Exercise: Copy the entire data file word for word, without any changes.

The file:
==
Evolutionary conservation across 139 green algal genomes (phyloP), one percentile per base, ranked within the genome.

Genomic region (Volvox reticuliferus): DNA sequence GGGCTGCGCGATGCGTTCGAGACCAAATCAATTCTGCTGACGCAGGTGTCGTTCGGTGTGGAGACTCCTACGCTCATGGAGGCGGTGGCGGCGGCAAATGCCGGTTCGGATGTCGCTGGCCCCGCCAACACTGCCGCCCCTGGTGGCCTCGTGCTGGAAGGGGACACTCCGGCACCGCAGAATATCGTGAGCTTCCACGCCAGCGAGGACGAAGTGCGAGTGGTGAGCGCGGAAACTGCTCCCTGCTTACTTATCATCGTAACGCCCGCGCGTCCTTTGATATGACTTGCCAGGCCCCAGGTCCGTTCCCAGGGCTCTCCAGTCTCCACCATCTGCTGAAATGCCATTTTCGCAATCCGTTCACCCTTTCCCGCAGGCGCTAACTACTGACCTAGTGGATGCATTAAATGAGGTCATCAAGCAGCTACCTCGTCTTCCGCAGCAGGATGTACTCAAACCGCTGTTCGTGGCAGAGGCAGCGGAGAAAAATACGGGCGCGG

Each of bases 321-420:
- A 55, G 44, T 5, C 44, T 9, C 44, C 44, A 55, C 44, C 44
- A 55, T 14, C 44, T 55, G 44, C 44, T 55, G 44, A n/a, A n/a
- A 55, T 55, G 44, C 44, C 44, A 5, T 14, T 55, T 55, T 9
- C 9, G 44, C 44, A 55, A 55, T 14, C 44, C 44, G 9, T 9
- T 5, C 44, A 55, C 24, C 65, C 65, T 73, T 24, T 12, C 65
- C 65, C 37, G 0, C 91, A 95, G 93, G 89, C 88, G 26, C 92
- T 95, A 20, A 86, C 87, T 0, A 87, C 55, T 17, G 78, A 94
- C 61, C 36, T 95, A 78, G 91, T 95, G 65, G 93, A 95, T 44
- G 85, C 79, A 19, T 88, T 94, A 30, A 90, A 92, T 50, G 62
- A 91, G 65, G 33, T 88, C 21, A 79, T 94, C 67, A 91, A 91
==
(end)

Evolutionary conservation across 139 green algal genomes (phyloP), one percentile per base, ranked within the genome.

Genomic region (Volvox reticuliferus): DNA sequence GGGCTGCGCGATGCGTTCGAGACCAAATCAATTCTGCTGACGCAGGTGTCGTTCGGTGTGGAGACTCCTACGCTCATGGAGGCGGTGGCGGCGGCAAATGCCGGTTCGGATGTCGCTGGCCCCGCCAACACTGCCGCCCCTGGTGGCCTCGTGCTGGAAGGGGACACTCCGGCACCGCAGAATATCGTGAGCTTCCACGCCAGCGAGGACGAAGTGCGAGTGGTGAGCGCGGAAACTGCTCCCTGCTTACTTATCATCGTAACGCCCGCGCGTCCTTTGATATGACTTGCCAGGCCCCAGGTCCGTTCCCAGGGCTCTCCAGTCTCCACCATCTGCTGAAATGCCATTTTCGCAATCCGTTCACCCTTTCCCGCAGGCGCTAACTACTGACCTAGTGGATGCATTAAATGAGGTCATCAAGCAGCTACCTCGTCTTCCGCAGCAGGATGTACTCAAACCGCTGTTCGTGGCAGAGGCAGCGGAGAAAAATACGGGCGCGG

Each of bases 321-420:
- A 55, G 44, T 5, C 44, T 9, C 44, C 44, A 55, C 44, C 44
- A 55, T 14, C 44, T 55, G 44, C 44, T 55, G 44, A n/a, A n/a
- A 55, T 55, G 44, C 44, C 44, A 5, T 14, T 55, T 55, T 9
- C 9, G 44, C 44, A 55, A 55, T 14, C 44, C 44, G 9, T 9
- T 5, C 44, A 55, C 24, C 65, C 65, T 73, T 24, T 12, C 65
- C 65, C 37, G 0, C 91, A 95, G 93, G 89, C 88, G 26, C 92
- T 95, A 20, A 86, C 87, T 0, A 87, C 55, T 17, G 78, A 94
- C 61, C 36, T 95, A 78, G 91, T 95, G 65, G 93, A 95, T 44
- G 85, C 79, A 19, T 88, T 94, A 30, A 90, A 92, T 50, G 62
- A 91, G 65, G 33, T 88, C 21, A 79, T 94, C 67, A 91, A 91